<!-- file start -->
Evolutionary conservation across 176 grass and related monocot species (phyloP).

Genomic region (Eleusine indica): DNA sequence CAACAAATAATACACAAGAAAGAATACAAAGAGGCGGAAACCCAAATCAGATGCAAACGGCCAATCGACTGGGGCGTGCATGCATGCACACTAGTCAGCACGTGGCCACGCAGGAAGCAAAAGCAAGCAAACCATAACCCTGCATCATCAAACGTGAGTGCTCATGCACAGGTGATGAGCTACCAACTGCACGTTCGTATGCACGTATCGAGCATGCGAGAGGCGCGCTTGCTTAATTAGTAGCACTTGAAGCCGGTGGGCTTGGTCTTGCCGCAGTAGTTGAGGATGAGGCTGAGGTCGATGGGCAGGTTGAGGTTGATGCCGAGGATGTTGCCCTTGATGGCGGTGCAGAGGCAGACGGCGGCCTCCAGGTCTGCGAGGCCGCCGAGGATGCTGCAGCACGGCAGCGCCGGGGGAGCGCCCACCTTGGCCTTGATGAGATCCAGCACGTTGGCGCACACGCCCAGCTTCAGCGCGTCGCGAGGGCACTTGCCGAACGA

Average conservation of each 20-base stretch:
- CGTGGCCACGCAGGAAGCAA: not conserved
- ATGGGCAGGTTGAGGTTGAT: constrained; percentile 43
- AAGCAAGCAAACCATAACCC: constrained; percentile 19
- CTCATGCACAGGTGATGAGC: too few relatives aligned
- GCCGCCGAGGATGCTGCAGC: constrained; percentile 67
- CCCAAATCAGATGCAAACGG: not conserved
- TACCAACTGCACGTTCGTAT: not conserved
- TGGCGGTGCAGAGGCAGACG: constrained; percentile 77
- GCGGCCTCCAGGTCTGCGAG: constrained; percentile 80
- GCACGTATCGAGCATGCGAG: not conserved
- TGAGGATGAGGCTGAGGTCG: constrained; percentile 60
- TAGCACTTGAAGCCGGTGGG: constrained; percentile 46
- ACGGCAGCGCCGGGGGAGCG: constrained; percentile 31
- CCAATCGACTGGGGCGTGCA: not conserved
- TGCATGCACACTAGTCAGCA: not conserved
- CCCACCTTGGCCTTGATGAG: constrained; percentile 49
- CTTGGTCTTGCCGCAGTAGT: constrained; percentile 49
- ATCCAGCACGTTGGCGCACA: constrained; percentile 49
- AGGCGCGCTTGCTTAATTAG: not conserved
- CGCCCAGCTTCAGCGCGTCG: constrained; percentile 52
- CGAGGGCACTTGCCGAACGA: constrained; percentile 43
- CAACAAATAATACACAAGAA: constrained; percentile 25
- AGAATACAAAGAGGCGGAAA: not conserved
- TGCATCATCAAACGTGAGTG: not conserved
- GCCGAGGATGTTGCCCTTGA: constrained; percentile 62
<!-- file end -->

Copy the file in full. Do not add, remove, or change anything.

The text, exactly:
Evolutionary conservation across 176 grass and related monocot species (phyloP).

Genomic region (Eleusine indica): DNA sequence CAACAAATAATACACAAGAAAGAATACAAAGAGGCGGAAACCCAAATCAGATGCAAACGGCCAATCGACTGGGGCGTGCATGCATGCACACTAGTCAGCACGTGGCCACGCAGGAAGCAAAAGCAAGCAAACCATAACCCTGCATCATCAAACGTGAGTGCTCATGCACAGGTGATGAGCTACCAACTGCACGTTCGTATGCACGTATCGAGCATGCGAGAGGCGCGCTTGCTTAATTAGTAGCACTTGAAGCCGGTGGGCTTGGTCTTGCCGCAGTAGTTGAGGATGAGGCTGAGGTCGATGGGCAGGTTGAGGTTGATGCCGAGGATGTTGCCCTTGATGGCGGTGCAGAGGCAGACGGCGGCCTCCAGGTCTGCGAGGCCGCCGAGGATGCTGCAGCACGGCAGCGCCGGGGGAGCGCCCACCTTGGCCTTGATGAGATCCAGCACGTTGGCGCACACGCCCAGCTTCAGCGCGTCGCGAGGGCACTTGCCGAACGA

Average conservation of each 20-base stretch:
- CGTGGCCACGCAGGAAGCAA: not conserved
- ATGGGCAGGTTGAGGTTGAT: constrained; percentile 43
- AAGCAAGCAAACCATAACCC: constrained; percentile 19
- CTCATGCACAGGTGATGAGC: too few relatives aligned
- GCCGCCGAGGATGCTGCAGC: constrained; percentile 67
- CCCAAATCAGATGCAAACGG: not conserved
- TACCAACTGCACGTTCGTAT: not conserved
- TGGCGGTGCAGAGGCAGACG: constrained; percentile 77
- GCGGCCTCCAGGTCTGCGAG: constrained; percentile 80
- GCACGTATCGAGCATGCGAG: not conserved
- TGAGGATGAGGCTGAGGTCG: constrained; percentile 60
- TAGCACTTGAAGCCGGTGGG: constrained; percentile 46
- ACGGCAGCGCCGGGGGAGCG: constrained; percentile 31
- CCAATCGACTGGGGCGTGCA: not conserved
- TGCATGCACACTAGTCAGCA: not conserved
- CCCACCTTGGCCTTGATGAG: constrained; percentile 49
- CTTGGTCTTGCCGCAGTAGT: constrained; percentile 49
- ATCCAGCACGTTGGCGCACA: constrained; percentile 49
- AGGCGCGCTTGCTTAATTAG: not conserved
- CGCCCAGCTTCAGCGCGTCG: constrained; percentile 52
- CGAGGGCACTTGCCGAACGA: constrained; percentile 43
- CAACAAATAATACACAAGAA: constrained; percentile 25
- AGAATACAAAGAGGCGGAAA: not conserved
- TGCATCATCAAACGTGAGTG: not conserved
- GCCGAGGATGTTGCCCTTGA: constrained; percentile 62